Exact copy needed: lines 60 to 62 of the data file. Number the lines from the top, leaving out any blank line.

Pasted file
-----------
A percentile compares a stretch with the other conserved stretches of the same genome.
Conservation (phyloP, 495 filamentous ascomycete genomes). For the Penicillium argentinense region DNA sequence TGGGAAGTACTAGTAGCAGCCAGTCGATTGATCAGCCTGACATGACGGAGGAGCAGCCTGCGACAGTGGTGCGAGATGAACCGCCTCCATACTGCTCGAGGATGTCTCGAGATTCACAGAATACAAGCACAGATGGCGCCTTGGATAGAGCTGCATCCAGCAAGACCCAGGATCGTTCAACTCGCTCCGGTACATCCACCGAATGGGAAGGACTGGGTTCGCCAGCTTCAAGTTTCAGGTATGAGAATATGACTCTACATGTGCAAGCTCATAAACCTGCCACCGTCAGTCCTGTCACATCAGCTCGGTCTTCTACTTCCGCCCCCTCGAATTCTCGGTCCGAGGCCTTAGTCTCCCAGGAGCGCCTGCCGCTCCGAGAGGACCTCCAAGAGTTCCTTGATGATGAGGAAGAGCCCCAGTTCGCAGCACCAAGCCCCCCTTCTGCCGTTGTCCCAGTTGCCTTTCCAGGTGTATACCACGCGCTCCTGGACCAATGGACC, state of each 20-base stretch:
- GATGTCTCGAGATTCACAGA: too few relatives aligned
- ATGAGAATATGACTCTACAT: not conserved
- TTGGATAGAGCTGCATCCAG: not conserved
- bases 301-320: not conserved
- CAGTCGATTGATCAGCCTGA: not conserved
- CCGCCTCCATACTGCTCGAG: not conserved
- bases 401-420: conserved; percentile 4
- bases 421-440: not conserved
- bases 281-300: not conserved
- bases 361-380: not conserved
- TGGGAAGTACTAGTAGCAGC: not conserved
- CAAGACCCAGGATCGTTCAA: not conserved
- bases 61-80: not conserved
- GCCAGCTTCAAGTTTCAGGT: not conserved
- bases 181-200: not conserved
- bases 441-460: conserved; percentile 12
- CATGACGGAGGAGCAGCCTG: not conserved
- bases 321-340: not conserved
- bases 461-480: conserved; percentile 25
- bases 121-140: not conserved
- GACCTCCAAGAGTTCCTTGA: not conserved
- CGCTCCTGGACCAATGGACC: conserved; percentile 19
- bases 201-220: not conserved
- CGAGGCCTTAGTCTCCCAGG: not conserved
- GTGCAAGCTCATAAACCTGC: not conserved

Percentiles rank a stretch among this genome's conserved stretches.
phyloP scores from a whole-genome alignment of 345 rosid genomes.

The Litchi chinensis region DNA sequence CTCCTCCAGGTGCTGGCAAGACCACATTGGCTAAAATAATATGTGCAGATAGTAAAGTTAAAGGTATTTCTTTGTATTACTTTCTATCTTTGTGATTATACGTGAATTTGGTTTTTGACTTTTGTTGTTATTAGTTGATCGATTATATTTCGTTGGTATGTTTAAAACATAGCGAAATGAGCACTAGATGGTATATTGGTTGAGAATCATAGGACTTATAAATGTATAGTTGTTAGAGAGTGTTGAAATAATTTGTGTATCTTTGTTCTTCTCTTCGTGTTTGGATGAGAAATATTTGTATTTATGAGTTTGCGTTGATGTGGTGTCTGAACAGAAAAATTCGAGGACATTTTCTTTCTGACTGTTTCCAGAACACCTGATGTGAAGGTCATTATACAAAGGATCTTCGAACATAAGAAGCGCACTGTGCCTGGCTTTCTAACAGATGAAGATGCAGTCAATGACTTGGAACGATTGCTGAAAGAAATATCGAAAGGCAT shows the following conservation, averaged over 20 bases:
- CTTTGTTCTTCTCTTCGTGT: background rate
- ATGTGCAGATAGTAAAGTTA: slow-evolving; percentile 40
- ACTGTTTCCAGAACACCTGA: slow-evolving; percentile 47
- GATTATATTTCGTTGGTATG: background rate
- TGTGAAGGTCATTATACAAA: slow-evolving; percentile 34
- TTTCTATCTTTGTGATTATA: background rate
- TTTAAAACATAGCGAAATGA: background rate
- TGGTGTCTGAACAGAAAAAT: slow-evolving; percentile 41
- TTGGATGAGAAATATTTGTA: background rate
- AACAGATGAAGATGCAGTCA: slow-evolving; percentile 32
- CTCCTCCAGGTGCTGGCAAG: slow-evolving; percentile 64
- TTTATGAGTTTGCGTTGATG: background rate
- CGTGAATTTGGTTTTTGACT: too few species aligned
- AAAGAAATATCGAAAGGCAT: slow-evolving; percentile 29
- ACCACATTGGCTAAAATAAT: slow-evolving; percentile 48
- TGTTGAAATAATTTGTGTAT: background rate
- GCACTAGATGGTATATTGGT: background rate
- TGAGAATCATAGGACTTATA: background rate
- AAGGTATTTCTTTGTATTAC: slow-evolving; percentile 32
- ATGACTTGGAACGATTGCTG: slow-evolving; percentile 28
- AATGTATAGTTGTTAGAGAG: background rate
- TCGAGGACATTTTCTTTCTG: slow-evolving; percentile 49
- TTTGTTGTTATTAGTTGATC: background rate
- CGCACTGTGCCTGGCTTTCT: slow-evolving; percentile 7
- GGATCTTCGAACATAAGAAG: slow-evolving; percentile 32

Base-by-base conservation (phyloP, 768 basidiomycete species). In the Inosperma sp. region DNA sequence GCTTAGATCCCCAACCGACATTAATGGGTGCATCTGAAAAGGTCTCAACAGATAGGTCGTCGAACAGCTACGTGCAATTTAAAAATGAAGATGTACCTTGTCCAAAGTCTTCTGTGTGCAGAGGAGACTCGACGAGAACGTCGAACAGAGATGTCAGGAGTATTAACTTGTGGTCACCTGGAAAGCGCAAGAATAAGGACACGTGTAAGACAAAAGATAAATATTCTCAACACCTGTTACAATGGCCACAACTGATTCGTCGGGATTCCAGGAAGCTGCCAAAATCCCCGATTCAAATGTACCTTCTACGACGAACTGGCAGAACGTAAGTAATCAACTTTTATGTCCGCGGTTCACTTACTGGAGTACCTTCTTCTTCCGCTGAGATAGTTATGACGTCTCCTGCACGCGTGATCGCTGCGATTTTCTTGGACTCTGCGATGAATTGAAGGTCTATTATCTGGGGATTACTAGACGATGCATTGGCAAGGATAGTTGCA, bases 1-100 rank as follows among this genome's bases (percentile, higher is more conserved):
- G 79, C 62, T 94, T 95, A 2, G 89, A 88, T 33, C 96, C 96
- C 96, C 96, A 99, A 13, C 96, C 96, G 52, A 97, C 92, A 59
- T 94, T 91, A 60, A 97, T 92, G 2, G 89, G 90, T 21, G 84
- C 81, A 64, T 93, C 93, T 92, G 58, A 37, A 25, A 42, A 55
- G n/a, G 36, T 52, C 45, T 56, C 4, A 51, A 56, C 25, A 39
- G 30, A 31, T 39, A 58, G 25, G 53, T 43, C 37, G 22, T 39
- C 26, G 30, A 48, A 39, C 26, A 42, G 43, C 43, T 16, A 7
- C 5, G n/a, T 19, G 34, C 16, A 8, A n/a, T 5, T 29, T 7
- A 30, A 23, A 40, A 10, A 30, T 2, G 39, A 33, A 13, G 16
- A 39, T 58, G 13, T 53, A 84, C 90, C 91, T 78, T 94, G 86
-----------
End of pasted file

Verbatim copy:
- C 81, A 64, T 93, C 93, T 92, G 58, A 37, A 25, A 42, A 55
- G n/a, G 36, T 52, C 45, T 56, C 4, A 51, A 56, C 25, A 39
- G 30, A 31, T 39, A 58, G 25, G 53, T 43, C 37, G 22, T 39